Social media has changed the landscape of businesses in today’s world in so many ways. One of the most important has been our newfound obsession with communication. Society now demands easy access to accurate, timely and relevant information. What maybe hasn’t had so much emphasis on it is internal communication – how employers, employees and colleagues share and receive information about the business they work in. And yet, effective communication at all levels is vital in enabling companies to reach their full potential and achieve their aspirations.
Companies spend a lot of time and money on marketing strategies, designed to keep their customers educated about their latest products and influence them as to why they should be the brand of choice. Often though, they forget to do the same with their own workforce. This, in itself, can present a risk to any business. After all, if employees aren’t informed and are left to piece the puzzle together themselves, how will they really know what the strategy is, the goals that need to be achieved and how they can contribute to success?
The IOIC (Institute of internal Communications) report that specific factors have made a strong Internal Communications approach even more important in today’s world:
(Information taken from https://www.ioic.org.uk/about-ioic/why-is-ic-important)
Economic climate – lifelong job security is now a rarity and so the former social contract of unquestioning loyalty has been broken. This means organisations have to work harder on relationships with their people.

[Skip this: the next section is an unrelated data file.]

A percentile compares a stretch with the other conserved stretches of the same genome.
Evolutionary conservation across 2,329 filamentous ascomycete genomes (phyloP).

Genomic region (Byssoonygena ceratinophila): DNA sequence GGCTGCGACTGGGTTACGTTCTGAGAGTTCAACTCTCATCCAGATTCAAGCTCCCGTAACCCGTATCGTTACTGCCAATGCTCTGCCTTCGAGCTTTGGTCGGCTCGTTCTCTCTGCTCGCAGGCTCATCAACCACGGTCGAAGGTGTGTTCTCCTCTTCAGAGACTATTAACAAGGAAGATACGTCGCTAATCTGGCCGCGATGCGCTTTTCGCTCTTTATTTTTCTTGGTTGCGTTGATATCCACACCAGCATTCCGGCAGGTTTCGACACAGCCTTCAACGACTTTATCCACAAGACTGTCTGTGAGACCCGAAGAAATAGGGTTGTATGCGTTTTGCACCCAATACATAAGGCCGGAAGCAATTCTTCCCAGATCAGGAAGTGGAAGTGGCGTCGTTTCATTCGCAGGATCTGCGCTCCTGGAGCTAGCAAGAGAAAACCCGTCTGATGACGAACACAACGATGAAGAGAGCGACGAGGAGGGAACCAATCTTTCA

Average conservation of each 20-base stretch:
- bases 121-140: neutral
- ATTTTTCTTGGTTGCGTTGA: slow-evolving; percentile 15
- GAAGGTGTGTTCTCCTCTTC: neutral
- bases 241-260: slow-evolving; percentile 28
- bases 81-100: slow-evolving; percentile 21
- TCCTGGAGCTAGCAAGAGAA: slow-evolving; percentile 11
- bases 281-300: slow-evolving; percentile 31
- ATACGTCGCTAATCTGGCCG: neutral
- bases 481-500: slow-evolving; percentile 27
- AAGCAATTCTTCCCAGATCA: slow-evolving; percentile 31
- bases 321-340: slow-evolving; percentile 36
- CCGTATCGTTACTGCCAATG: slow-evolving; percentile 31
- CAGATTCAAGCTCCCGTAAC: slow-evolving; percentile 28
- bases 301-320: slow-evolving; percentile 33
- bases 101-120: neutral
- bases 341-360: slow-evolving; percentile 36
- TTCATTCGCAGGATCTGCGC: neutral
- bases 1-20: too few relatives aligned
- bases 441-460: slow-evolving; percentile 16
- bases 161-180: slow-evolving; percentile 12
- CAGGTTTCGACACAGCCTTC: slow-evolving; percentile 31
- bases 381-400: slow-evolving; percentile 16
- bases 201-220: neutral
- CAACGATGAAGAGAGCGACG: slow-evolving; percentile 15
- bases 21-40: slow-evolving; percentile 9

Importance of delivering great customer experience – organisations have realised that a disconnect can quickly occur between the promises of promotional activity and what is experienced by customers if employees are not clear about what they are supposed to be doing or completely behind it.
More democratic/consultative – organisations have become less hierarchical and bureaucratic. People do not just want to be told things – they expect involvement and two-way communication.
New technology – the ways in which communication takes place, and the forms that are now accepted and expected, cannot be ‘controlled’ in the same way as previous methods could.
Frequent change – organisations have to keep modifying how they operate to remain competitive. It is more challenging to keep employees motivated and moving in the right direction in these circumstances.
Specific market conditions – where there is strong competition for the best people, businesses have to do all they can to get and keep them. And financial incentives are not always enough.
A good internal communications approach will mean that everyone is on the same page. Everyone is clear on the part they play, what needs to be achieved and why. This reduces dis-engagement, increases advocacy and loyalty and can also reduce inefficiencies in the workplace. Rather than a ‘nice to have’, internal communications should always form a central part of any project that businesses undertake. If you want a united business externally, then this work begins with how you communicate internally.